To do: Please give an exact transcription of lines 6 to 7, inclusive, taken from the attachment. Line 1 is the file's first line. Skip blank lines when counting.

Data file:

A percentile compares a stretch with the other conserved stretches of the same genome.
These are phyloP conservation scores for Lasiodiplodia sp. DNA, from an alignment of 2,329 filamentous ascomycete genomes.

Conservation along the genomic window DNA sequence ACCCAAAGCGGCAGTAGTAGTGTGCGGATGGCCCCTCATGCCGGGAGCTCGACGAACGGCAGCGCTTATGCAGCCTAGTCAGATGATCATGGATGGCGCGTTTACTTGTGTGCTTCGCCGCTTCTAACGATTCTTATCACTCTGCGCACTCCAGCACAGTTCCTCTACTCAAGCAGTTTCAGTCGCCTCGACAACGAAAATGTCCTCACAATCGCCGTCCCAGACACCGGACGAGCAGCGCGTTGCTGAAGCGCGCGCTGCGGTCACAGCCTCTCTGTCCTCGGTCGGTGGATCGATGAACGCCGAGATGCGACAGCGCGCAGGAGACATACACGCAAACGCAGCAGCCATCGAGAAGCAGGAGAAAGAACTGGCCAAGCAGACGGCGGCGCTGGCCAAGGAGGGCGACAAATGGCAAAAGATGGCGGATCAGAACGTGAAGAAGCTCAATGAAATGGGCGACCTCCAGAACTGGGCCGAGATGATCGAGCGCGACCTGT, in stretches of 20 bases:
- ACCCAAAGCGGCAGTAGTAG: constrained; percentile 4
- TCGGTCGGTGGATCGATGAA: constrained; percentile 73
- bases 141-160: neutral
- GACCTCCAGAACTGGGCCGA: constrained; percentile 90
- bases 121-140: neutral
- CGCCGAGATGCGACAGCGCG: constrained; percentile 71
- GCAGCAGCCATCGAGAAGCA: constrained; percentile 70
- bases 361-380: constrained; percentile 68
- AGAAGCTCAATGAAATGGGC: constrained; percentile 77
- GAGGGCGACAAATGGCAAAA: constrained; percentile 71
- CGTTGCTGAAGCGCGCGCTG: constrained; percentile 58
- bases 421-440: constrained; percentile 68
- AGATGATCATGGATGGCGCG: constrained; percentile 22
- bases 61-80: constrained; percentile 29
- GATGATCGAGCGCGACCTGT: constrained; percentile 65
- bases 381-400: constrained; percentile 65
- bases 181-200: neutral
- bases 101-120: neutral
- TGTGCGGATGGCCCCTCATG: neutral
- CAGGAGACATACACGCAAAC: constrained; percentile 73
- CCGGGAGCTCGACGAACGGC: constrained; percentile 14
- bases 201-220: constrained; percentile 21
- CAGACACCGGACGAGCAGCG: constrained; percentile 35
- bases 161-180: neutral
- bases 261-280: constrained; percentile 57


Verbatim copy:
- bases 141-160: neutral
- GACCTCCAGAACTGGGCCGA: constrained; percentile 90